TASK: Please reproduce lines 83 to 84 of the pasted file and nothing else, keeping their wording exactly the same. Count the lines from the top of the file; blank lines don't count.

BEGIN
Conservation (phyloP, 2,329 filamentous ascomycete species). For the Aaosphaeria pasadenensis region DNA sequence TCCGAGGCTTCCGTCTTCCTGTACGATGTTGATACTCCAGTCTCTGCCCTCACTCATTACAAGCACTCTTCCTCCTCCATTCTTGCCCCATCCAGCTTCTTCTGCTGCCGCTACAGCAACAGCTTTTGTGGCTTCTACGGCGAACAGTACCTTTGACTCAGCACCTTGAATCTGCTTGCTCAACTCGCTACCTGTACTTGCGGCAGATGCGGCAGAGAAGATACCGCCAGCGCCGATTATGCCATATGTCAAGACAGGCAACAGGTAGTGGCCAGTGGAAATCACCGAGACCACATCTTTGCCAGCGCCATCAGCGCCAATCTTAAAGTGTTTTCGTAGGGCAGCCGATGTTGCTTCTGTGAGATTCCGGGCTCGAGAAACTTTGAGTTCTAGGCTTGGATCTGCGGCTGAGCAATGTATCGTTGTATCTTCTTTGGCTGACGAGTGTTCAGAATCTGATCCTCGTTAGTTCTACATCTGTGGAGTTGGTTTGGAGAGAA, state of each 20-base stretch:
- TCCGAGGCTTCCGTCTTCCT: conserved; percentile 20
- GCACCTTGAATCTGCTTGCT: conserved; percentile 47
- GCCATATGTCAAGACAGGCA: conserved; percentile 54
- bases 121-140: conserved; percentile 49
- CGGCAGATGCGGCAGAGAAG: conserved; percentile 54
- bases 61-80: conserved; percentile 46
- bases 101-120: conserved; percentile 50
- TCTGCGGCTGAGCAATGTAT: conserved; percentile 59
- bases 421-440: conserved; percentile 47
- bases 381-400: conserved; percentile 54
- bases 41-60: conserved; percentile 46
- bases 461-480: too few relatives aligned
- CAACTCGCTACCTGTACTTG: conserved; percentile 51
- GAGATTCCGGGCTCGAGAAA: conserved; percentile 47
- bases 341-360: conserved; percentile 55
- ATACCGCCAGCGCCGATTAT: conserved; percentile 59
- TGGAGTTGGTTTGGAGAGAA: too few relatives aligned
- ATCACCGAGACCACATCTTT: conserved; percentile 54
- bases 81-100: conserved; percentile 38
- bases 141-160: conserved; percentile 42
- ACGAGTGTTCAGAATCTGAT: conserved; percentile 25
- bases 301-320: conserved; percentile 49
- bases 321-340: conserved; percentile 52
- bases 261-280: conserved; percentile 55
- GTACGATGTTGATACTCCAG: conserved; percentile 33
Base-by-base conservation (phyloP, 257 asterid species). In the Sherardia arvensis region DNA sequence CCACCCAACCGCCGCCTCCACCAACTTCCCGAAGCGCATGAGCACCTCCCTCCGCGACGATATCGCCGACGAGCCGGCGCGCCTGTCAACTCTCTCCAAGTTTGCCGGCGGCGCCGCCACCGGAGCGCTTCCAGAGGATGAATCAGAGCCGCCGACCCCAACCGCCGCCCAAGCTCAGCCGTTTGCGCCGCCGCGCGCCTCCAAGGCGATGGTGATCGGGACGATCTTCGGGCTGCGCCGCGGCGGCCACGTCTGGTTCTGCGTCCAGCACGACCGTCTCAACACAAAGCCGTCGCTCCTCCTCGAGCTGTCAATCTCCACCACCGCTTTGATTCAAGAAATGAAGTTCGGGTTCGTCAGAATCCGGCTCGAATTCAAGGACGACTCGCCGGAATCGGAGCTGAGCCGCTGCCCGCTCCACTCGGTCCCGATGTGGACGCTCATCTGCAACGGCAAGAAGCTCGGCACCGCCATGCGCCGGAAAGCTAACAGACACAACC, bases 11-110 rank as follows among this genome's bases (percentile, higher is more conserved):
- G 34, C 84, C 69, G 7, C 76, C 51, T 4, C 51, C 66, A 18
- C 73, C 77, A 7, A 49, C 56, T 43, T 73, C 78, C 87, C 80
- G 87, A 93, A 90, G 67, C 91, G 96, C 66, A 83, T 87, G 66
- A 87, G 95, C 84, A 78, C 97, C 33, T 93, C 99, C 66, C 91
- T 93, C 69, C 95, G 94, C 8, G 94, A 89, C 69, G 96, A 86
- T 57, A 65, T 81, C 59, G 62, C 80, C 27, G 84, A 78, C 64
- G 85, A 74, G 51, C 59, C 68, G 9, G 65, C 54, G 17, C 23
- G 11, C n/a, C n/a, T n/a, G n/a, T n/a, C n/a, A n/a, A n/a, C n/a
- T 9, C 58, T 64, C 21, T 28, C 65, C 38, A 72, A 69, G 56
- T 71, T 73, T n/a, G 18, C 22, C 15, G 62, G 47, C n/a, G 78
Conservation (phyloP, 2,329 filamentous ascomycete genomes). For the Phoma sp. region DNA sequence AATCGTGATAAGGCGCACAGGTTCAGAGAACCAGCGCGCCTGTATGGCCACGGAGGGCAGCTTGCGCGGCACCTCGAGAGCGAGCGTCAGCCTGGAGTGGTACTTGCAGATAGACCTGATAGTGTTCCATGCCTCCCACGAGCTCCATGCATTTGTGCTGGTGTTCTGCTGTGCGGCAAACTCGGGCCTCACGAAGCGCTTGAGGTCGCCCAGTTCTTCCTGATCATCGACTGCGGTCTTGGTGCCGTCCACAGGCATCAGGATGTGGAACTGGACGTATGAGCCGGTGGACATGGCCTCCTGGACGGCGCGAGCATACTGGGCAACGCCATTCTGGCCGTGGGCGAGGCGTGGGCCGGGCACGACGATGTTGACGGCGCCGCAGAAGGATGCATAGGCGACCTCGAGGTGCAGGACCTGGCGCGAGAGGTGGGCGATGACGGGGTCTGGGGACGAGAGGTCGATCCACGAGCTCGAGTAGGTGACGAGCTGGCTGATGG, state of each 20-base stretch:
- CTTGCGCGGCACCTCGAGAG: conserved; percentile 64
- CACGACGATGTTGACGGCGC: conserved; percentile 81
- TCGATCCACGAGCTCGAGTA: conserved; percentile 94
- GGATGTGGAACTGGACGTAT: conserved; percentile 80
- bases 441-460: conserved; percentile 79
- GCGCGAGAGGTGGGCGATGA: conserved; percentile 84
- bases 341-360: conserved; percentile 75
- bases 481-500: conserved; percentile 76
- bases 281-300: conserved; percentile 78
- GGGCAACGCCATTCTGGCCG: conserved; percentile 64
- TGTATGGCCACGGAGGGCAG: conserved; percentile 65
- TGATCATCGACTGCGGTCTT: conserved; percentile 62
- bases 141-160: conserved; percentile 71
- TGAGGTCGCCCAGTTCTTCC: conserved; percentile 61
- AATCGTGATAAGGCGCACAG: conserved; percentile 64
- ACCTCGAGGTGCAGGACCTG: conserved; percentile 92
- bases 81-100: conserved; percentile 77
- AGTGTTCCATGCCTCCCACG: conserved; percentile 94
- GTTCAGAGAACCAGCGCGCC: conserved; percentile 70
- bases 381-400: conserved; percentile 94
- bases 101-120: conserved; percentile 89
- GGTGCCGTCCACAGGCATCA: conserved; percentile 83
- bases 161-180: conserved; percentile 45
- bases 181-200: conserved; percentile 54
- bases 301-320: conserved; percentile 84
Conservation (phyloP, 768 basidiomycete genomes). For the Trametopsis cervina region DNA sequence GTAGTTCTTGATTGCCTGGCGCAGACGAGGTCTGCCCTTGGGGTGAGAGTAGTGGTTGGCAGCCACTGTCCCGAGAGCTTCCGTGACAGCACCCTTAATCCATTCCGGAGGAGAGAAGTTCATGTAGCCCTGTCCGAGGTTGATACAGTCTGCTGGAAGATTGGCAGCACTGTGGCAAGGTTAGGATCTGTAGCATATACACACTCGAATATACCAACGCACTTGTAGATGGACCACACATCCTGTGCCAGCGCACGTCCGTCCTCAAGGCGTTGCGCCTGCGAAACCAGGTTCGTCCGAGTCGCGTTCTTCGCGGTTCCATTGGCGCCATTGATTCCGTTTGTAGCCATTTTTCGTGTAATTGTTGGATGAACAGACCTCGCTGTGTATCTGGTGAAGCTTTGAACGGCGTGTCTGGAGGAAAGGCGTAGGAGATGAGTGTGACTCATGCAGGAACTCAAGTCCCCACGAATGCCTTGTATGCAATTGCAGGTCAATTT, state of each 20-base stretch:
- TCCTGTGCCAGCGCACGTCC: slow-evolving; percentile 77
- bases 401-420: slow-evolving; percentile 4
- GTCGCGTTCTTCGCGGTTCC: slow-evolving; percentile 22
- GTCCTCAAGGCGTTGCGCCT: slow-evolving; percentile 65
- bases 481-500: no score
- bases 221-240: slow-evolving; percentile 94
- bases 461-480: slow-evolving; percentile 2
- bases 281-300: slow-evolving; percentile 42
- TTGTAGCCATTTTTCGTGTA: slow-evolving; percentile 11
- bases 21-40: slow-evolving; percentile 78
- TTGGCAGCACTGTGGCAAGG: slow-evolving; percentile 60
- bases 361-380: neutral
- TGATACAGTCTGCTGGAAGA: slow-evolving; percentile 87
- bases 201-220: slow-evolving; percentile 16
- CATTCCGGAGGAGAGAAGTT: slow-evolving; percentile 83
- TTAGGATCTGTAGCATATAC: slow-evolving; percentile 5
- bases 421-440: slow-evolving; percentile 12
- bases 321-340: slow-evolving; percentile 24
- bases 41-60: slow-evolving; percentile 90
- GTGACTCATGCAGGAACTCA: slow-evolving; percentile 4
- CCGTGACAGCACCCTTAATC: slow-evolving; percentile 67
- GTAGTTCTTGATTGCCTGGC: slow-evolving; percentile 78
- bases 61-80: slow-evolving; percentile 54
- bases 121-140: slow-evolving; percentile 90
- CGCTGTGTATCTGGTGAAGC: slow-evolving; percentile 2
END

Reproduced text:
- bases 41-60: slow-evolving; percentile 90
- GTGACTCATGCAGGAACTCA: slow-evolving; percentile 4